Take a ride into a better future in SKT’s motion simulator.
You leave the ride to explore a few different areas. I expected museum halls, but what I got were VR games, motion simulators, and holo-displays that really pulled me into SKT’s simulated 2050. Under the guidance of futuristic docents, you get to deflect a deadly asteroid and defuse a hurricane.
It’s a blast, sometimes literally. You start out as a mere visitor and end up as an action-movie hero. There’s a “why” here, of course. All the technologies you encounter—like that stunning post-United Nations holo-meeting—would be dependent on ubiquitous networks with near-zero short-range latency, huge bandwidth, and edge processing. This isn’t 5G. It’s more like 7G. But we’re going to need 5G (and 6G) if we want to get there.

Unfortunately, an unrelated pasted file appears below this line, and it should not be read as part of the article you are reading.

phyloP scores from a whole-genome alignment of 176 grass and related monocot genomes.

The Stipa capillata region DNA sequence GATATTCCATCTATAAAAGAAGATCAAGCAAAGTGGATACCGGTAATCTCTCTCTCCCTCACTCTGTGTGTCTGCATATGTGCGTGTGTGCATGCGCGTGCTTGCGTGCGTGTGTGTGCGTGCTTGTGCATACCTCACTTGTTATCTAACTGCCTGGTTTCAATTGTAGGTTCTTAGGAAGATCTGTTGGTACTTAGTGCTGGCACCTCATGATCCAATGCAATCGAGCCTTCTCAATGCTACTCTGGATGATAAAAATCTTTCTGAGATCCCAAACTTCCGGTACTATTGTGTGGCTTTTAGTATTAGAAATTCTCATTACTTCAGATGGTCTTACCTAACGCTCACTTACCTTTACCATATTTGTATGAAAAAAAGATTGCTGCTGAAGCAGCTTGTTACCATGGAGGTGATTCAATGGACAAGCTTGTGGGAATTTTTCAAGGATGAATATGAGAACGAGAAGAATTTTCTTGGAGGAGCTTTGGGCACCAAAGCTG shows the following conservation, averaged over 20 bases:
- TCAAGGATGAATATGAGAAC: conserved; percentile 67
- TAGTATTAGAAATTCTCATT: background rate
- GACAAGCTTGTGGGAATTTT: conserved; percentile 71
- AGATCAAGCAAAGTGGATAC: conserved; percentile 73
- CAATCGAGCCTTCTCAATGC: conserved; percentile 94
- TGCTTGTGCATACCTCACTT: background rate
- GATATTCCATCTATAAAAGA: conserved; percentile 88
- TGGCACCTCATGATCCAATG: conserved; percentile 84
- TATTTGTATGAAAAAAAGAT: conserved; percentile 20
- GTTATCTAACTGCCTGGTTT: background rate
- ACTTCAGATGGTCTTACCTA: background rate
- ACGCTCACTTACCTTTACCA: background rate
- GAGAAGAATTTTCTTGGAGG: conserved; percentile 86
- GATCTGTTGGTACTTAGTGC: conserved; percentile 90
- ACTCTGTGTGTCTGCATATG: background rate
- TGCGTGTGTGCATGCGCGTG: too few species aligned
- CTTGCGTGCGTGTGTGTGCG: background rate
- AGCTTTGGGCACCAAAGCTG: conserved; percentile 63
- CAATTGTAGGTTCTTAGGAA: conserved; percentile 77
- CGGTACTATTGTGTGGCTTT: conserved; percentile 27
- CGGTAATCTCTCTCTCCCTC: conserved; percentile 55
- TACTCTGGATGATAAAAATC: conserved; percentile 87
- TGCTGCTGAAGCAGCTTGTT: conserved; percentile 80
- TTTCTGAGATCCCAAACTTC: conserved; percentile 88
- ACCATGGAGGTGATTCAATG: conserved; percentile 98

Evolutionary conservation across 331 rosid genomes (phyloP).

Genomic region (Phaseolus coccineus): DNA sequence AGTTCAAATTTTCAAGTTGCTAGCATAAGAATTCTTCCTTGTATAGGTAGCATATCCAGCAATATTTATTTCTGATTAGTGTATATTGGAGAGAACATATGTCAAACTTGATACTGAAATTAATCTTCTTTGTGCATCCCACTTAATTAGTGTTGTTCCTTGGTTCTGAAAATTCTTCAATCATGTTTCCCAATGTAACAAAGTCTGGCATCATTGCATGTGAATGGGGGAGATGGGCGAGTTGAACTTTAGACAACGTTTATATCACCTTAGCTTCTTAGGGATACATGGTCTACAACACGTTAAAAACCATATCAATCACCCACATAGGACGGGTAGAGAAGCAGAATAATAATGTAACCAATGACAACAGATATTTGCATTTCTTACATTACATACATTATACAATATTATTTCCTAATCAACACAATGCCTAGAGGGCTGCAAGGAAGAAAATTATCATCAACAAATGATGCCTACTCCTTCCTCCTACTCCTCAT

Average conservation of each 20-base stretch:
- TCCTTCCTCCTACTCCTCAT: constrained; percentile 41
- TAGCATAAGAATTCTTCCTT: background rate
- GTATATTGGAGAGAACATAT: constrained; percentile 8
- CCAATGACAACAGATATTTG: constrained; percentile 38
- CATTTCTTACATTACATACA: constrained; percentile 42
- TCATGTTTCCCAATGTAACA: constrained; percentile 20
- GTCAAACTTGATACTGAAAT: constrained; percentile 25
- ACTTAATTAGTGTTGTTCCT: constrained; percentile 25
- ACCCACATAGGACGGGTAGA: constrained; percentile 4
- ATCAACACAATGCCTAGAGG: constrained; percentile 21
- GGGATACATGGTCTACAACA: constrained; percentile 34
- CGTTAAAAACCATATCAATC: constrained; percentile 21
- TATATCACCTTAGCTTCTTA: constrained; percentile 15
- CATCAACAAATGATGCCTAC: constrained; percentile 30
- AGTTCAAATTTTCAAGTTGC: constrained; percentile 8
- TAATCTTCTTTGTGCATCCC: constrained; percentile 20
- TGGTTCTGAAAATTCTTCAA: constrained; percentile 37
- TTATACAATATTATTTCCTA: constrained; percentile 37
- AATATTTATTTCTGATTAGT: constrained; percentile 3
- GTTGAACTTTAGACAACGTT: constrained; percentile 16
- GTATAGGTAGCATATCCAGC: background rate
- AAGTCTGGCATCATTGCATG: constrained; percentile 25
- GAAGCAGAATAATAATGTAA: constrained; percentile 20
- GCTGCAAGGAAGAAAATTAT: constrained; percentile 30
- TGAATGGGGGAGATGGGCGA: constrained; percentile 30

Apparently, government structures will be different in 2050.
T.um is free, but you need to make a reservation. It’s currently closed because of the coronavirus, but it’s sure to open again when that subsides.
Will Things Get Worse Before They Get Better?
There’s a dark side to T.um. Blasting off in your motion simulator from the space station to the underwater city, you pass ruined cities and desert landscapes, the wrecked detritus of a civilization. The seas teem with life, and brilliance is happening in space—but in SKT’s future, the surface of the Earth seems to be largely desolate, and you wonder where most of the people have gone.